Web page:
By Luke Brandenburg

While you don’t need a ton of gear for pheasant hunting, choosing the right shotgun, shells, chokes, clothing and more will make a big difference out in the fields!

When compared to many other hunts, the pile of gear you need when pheasant hunting is significantly smaller. This comes as a big relief to many hunters, and it makes pheasant hunting even more rewarding.

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You don’t need to worry about finicky contraptions that require batteries, scent protection, decoys or sprays. For the most part, hunting pheasants is about the hunter, his gun and his wits. However, there are some things that can make your hunt more enjoyable and add to your chances of success.


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Your Gun

At the end of the day choosing a great pheasant gun comes down to one thing: comfort. You can buy the most expensive shotgun with all kinds of add-ons, but if you’re not comfortable shooting it, it won’t be the right gun for you.

The 12 gauge shotgun is the top choice for most pheasant hunters; however, some hunters feel more comfortable with a 20 or a 16 gauge. While there are advantages and disadvantages to each gauge for pheasant hunting, they will all get the job done.

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Once you choose a gauge, the next choice revolves around the action. A good pump-action shotgun offers a great starting point. Pump-actions are usually more budget-friendly than other action types and they are known for their reliability.

That being said, when most experienced hunters think about a classic pheasant hunting shotgun, they think of a lightweight over-under. Over-unders allow you to fire two shots without cycling a round, and they are comfortable to carry through the fields for most hunters.

Other hunters prefer semi-auto shotguns for pheasant hunting since they give you another shell no pumping required. However, semi-autos are typically the heaviest of the common actions and that makes a difference when you’re walking through field after field. It is also important to remember that the pheasants are usually going to be out of range by the time you get the third shot off.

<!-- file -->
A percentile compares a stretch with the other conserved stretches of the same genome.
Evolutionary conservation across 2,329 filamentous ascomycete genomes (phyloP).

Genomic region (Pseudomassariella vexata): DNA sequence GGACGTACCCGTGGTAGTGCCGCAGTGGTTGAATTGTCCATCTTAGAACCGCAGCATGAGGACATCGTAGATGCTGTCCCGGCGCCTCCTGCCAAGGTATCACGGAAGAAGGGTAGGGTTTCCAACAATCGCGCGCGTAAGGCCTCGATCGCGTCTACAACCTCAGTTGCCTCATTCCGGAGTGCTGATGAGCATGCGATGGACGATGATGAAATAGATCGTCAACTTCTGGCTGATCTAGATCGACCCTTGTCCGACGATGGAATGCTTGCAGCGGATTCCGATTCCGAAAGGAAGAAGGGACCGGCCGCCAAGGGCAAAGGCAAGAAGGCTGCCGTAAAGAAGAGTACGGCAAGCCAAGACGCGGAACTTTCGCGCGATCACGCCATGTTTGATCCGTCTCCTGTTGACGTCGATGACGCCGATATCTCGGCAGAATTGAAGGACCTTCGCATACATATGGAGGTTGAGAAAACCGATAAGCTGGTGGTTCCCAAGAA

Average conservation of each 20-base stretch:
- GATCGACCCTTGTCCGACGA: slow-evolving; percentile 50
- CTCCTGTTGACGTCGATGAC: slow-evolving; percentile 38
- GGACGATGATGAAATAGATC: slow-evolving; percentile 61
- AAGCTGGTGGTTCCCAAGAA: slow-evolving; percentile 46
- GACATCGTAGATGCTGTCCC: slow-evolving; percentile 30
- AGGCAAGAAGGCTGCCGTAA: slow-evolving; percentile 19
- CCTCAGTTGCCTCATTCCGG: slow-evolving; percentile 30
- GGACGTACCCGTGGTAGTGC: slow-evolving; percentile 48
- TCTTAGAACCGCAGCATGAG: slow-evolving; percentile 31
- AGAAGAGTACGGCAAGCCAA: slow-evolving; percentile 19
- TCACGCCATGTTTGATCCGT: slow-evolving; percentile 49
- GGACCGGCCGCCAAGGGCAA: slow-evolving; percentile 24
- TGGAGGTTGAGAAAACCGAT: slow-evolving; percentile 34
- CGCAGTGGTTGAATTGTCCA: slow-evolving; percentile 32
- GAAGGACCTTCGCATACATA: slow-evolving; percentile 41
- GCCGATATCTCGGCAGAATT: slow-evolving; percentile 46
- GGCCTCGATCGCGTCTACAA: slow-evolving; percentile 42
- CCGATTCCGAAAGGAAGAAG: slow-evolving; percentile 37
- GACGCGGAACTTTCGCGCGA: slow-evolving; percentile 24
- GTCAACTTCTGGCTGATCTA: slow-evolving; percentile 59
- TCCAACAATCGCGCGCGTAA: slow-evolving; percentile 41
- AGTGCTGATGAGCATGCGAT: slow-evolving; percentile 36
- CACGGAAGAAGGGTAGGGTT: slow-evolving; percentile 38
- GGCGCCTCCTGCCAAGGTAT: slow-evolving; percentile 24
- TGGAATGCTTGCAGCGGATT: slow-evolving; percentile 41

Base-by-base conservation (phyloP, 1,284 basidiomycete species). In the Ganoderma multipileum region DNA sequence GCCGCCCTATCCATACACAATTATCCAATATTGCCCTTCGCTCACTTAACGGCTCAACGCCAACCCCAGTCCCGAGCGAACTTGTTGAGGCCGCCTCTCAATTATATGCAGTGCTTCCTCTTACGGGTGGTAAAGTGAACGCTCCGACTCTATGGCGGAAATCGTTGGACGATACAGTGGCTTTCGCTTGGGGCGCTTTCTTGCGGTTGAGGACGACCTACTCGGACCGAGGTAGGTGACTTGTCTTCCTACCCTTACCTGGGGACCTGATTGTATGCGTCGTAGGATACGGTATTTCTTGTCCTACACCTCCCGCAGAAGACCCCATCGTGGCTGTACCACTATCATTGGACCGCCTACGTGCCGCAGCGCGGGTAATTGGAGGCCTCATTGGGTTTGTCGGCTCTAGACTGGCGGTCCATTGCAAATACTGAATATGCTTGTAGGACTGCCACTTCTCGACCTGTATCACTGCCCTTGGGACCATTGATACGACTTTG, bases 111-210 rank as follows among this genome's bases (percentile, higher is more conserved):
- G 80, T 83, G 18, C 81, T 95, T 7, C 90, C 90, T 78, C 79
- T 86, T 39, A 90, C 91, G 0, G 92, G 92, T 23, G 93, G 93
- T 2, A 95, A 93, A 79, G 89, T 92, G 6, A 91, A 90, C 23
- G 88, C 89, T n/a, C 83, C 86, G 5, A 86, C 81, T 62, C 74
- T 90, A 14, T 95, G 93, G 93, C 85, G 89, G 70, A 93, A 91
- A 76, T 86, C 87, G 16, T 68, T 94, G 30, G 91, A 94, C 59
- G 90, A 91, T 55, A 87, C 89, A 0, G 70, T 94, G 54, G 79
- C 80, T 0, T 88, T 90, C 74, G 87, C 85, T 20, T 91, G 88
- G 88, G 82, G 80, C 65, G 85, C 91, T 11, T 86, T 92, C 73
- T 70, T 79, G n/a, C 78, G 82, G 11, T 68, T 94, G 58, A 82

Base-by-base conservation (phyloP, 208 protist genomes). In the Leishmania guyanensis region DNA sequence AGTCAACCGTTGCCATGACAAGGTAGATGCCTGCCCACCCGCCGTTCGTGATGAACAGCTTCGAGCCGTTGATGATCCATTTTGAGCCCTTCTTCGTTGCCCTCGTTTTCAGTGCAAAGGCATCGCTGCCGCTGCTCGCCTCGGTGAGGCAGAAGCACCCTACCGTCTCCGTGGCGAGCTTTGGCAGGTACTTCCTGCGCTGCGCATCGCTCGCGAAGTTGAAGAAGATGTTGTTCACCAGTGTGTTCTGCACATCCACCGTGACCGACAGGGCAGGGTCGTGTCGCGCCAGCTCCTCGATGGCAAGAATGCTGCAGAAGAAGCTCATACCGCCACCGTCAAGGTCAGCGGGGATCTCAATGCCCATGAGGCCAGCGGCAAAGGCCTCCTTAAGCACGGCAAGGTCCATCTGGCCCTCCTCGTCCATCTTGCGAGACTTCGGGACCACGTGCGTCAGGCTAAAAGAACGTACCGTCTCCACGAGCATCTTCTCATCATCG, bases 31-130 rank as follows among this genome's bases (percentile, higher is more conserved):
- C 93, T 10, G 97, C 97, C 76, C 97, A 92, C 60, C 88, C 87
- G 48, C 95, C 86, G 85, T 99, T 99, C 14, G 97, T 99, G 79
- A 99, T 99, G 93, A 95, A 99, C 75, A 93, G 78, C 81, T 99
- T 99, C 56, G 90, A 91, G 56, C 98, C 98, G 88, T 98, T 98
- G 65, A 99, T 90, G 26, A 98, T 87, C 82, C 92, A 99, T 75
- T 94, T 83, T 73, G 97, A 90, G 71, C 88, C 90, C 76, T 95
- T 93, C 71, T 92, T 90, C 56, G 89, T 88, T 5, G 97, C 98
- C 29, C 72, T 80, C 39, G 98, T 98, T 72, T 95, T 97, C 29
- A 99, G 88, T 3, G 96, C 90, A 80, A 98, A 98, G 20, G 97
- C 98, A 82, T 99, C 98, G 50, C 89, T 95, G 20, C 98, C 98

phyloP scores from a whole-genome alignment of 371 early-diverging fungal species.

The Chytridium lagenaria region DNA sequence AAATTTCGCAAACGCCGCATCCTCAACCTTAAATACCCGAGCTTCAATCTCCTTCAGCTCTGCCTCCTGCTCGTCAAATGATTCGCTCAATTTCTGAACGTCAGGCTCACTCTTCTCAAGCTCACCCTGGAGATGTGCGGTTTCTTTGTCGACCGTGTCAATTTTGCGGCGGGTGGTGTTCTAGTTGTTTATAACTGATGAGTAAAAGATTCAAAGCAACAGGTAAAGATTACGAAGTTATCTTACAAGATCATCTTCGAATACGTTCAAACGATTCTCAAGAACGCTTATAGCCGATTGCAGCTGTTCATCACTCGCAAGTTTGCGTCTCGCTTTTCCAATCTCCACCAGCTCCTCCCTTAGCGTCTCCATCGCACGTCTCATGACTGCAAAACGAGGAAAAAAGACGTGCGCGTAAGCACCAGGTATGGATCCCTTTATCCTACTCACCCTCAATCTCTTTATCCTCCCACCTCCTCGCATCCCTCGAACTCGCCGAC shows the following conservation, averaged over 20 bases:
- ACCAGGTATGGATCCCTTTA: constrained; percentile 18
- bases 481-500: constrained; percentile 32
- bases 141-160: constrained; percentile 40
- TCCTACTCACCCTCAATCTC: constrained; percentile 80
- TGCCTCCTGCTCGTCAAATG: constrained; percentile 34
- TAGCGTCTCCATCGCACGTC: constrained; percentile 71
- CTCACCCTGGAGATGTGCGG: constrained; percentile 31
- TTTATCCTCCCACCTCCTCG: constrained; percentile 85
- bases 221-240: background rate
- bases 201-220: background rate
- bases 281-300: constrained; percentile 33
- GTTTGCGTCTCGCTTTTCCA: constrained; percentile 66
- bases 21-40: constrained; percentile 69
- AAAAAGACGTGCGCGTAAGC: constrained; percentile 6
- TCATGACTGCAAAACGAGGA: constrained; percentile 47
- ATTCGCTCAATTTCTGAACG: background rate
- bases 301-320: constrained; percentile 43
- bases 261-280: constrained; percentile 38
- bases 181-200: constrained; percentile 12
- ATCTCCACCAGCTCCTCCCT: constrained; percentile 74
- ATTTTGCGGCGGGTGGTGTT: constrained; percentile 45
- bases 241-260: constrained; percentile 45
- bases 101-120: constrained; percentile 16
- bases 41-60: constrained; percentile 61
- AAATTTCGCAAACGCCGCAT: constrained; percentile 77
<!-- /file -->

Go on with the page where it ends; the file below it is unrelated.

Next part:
Shotgun Loads

Other than turkeys, pheasants are some of the heaviest game birds hunted in North America, and the pheasants on a game farm are going to be even bigger. Target loads are just not going to provide a consistent kill on most pheasants.

While you may go through several boxes during an active dove hunt, pheasants don’t typically cause as many missed shots and their daily bag limits are significantly lower in most states. Since you won’t be going through more than a box or two during a season, spending a little extra on high brass 4 or 5 shot shells is a good investment.

While lead shot continues to maintain the top spot among pheasant hunters in North America, non-toxic shot loads are gaining popularity. Also, keep in mind that many states and all federal lands require non-toxic shot.

Chokes for Pheasant Hunting

Your choke can make a big difference during a pheasant hunt, so it is important to understand how they work. Choosing the right choke is all about estimating the distance of your typical shot. For example, an open cylinder choke is best for shooting at pheasants between 15 and 20 yards away. If you’re going to be hunting in tall cover, like an unharvested field, an open cylinder may be your best choke because you won’t have much time to take your shot before the pheasant disappears.